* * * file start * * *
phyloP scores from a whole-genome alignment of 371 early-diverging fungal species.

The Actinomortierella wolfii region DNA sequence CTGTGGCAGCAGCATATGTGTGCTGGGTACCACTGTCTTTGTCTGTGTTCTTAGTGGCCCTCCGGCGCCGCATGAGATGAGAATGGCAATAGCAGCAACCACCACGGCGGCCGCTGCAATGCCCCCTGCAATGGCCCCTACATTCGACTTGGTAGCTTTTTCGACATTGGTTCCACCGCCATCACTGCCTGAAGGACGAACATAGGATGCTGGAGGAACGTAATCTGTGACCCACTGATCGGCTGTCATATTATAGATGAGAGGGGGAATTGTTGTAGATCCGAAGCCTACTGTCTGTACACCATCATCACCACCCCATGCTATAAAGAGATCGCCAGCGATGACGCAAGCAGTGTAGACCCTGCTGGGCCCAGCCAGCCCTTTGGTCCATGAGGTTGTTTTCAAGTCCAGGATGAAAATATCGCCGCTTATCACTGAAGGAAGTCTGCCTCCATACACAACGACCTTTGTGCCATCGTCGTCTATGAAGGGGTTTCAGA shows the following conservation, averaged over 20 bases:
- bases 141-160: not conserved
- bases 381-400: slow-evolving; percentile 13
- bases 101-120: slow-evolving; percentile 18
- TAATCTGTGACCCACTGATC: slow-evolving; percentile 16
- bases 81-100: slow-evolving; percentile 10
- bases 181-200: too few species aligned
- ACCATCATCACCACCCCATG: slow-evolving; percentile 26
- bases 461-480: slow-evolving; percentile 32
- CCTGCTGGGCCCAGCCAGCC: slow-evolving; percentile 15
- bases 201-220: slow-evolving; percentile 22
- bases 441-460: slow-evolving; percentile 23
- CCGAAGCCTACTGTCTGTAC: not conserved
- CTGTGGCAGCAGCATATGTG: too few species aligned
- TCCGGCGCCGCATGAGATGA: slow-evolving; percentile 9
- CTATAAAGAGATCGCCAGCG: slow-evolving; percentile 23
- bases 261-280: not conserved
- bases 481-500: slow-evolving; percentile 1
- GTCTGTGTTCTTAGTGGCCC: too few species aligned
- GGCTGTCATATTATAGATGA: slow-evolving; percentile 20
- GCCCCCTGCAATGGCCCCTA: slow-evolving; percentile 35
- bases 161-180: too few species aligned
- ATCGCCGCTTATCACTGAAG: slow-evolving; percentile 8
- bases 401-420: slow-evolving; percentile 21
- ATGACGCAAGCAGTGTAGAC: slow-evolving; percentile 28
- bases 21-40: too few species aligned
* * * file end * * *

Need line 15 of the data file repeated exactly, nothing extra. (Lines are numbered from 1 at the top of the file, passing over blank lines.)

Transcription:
- CTGTGGCAGCAGCATATGTG: too few species aligned